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This Popular Veggie Really Does Help You To See In The Dark & More | Amoils.com

Added November 8, 2010, Under: Health, Nutrition, Parents

One of the most popular of vegetables and children like them too because they taste sweet and crunchy. So carrots are not just for Peter Bunny and his friends! Most of us know them as being that rich orange color but they are also grown in other colors – such as white, yellow, red or purple. If you can eat them in their rainbow range of colors, then all the better because the health benefits of carrots include reducing cholesterol, preventing heart attacks as well as warding off certain cancers.

Why are carrots so important to our nutrition?

Beta carotene is the important ingredient in carrots but its fiber content is valuable too with 4 grams of fiber per cup thereby promoting colon health. Carrots are a good source of antioxidants and rich in Vitamins A, C, K plus potassium. One large carrot will give you about 20 per cent of your daily Vitamin C and Vitamin K. Many people do not realize the importance of Vitamin K which is nutrient that works with calcium to strengthen your bones. Carrots also have 395 mg of potassium per cup. Potassium helps to reduce your blood pressure ensuring good fluid balance in your tissues.

In addition, red carrots contain lycopene, which helps with cancer prevention; purple carrots get their colour from anthocyanin, a powerful antioxidant that is anti-inflammatory to slow down ageing while those extra sweet yellow carrots contain lutene that fights vision loss and leads to the development of healthy eyes.

But wait – there is more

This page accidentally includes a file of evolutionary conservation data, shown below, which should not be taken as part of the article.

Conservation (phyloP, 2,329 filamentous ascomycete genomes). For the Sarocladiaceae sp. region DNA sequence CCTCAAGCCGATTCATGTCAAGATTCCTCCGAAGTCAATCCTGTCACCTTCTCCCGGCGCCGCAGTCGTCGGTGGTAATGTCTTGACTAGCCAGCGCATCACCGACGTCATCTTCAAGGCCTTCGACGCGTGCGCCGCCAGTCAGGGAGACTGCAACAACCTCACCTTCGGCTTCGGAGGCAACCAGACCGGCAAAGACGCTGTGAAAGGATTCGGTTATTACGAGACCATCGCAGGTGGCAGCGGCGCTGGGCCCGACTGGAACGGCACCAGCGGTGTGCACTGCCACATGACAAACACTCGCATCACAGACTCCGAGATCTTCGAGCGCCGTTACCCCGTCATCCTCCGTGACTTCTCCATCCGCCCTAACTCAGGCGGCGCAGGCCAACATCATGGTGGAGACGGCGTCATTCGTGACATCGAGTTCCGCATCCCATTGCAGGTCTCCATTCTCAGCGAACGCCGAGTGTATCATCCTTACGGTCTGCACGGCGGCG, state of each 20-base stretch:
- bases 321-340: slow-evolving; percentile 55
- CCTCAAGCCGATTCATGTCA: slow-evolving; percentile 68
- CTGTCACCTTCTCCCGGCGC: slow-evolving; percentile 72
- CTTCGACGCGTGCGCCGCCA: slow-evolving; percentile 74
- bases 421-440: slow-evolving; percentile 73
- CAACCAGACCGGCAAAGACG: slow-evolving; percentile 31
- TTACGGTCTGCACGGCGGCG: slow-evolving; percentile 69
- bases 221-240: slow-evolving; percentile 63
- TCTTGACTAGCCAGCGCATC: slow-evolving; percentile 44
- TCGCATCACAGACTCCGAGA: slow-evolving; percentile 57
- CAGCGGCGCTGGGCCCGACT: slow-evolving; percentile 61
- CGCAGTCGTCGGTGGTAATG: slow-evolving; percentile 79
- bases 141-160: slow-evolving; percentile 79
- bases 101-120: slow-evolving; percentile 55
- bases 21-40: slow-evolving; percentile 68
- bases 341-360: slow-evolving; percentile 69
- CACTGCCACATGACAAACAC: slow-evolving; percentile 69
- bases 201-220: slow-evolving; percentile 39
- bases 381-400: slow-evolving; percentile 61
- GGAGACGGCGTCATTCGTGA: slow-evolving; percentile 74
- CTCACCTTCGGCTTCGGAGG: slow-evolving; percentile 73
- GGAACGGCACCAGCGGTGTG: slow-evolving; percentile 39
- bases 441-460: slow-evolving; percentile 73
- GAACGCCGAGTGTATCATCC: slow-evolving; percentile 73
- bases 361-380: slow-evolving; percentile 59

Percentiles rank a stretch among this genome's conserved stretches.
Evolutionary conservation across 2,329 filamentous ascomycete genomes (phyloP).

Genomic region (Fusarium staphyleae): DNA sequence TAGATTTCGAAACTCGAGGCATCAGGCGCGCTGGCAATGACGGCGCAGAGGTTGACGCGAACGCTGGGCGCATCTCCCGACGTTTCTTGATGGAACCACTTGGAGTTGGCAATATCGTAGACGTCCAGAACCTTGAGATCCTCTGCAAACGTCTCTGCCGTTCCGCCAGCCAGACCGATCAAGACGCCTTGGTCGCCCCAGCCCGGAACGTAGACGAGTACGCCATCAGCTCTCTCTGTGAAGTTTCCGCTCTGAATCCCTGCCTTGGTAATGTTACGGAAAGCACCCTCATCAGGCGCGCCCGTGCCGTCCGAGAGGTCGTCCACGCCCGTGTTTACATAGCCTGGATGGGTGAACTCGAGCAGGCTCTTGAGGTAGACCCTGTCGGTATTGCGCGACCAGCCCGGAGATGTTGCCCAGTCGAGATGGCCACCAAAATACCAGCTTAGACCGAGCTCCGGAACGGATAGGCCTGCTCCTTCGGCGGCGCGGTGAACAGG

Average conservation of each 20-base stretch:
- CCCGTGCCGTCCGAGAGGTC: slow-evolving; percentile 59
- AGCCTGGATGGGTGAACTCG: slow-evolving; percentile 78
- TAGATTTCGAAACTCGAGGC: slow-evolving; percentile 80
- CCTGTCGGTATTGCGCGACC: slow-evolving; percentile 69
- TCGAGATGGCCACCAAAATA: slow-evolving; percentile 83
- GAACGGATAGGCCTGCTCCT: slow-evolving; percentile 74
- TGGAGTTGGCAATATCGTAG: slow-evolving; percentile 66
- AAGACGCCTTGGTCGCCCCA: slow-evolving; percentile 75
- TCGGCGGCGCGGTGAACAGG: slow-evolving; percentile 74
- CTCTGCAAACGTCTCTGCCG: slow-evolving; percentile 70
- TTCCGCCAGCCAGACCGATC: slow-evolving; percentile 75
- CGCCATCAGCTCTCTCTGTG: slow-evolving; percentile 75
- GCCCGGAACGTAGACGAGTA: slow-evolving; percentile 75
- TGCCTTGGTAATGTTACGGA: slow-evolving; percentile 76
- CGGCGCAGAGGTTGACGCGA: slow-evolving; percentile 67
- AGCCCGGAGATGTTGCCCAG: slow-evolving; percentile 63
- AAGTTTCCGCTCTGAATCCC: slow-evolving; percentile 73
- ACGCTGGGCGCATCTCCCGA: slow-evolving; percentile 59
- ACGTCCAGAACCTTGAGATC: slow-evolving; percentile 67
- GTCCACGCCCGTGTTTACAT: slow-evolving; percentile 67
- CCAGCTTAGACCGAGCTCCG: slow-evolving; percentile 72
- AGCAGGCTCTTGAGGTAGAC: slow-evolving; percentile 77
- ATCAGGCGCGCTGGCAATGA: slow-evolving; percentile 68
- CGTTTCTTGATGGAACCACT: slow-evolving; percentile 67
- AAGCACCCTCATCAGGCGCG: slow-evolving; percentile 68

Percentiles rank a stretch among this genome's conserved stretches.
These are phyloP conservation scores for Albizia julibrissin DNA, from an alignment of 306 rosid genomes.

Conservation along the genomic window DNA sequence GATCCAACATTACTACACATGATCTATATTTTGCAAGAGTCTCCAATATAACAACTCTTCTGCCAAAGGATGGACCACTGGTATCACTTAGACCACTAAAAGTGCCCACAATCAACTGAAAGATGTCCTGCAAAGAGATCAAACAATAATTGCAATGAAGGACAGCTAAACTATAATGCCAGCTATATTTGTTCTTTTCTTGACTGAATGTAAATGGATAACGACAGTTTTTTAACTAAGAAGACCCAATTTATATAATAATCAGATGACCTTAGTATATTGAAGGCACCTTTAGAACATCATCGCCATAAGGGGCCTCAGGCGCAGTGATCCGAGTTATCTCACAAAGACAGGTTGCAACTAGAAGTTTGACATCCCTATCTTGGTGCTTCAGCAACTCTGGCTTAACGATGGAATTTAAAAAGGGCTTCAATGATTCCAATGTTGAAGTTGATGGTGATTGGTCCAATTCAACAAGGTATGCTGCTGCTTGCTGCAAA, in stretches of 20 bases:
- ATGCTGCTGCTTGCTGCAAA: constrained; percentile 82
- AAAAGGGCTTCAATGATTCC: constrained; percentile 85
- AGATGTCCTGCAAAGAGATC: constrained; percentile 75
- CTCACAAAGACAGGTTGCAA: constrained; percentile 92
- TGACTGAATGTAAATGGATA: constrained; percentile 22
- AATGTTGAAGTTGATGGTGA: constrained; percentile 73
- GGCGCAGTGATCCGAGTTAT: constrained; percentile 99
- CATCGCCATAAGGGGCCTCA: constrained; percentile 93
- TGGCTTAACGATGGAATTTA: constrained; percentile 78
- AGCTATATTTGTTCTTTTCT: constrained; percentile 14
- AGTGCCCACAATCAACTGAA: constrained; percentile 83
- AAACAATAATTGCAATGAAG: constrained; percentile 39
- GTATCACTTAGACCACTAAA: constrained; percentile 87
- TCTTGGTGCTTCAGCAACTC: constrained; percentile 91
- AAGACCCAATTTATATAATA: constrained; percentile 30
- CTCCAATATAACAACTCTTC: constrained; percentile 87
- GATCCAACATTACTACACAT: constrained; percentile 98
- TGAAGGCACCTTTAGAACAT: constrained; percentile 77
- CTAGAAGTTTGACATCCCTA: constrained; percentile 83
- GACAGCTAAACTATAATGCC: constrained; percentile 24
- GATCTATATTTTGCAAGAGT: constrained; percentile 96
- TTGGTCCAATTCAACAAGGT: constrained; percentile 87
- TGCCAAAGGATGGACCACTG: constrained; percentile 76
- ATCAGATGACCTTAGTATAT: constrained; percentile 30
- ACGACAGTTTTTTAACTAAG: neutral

• A carrot a day reduces stroke risk by 68 percent with studies conducted on stroke patients revealing that those with highest levels of Beta carotene have the best survival rate.
  • Carrot is good for blood sugar regulation in diabetics because of the presence of carotenoids in carrots. Carotenoids inversely affect insulin resistance and thus lower blood sugar.
  • Carrots improve the appearance of skin, hair and nails. Carrot oil is good for dry skin, making it softer, smoother and firmer.
  • Daily carrot juice prevents body infections, improves stomach and gastrointestinal health and is said to be valuable for the adrenal glands which are those small endocrine glands above the kidneys. Carrots have antiseptic qualities so act as a laxative, vermicide and a remedy for liver conditions.
  • Carrots can help increase menstrual flow.
  • Carrots can regulate blood sugar.
  • Carrots can enhance the quality of breast milk.
  • And a deficiency of vitamin A can cause some difficulty seeing in dim light. Since carrot is rich in vitamin A, it is good for improving eyesight. Remember your mom saying: “Eat up your carrots so you can see in the dark”. Lots of truth in that old saying!

Bored of eating carrots in the same old way? Here is a different recipe

Called Marinated Ribbon Carrot Salad, it is by nutritionist Julie Daniluk who advises on allergy-free foods that both taste great and assist the body in the healing process.

You will need

  • 3 cups (if possible heirloom) carrots, sliced into ribbons
  • 1 cup fennel bulb, sliced very thin
  • 1/4 cup sunflower seeds
  • 1/4 cup dill, chopped
  • 1/4 cup cilantro, chopped

For the dressing

  • 1 tablespoon honey
  • 1/4 cup extra virgin olive oil
  • 1 tablespoon apple cider vinegar
  • 1 tsp tamari soy sauce
  • 1/2 tsp caraway seed
  • 1/2 tsp cumin, ground
  • 1 garlic clove, crushed

Directions

1. Slice the carrots into thin, long ribbons using a vegetable peeler. Slice fennel extra thin.

2. Place the carrot strips and fennel in a mixing bowl and add seeds, dill and cilantro.

3. For dressing add the caraway, cumin, garlic, vinegar, oil, honey, tamari soy sauce into a cup and mix well.

4. Add the dressing to the salad and toss gently. Marinate for 2-8 hours. Enjoy fresh if time is limited as it still tastes wonderful.

5. Before serving, garnish with an extra sunflower seeds and chopped dill and coriander.

Carrots belong to the same imbelliferae family as caraway, coriander, cumin, dill and fennel – making a very healthy set of relations!

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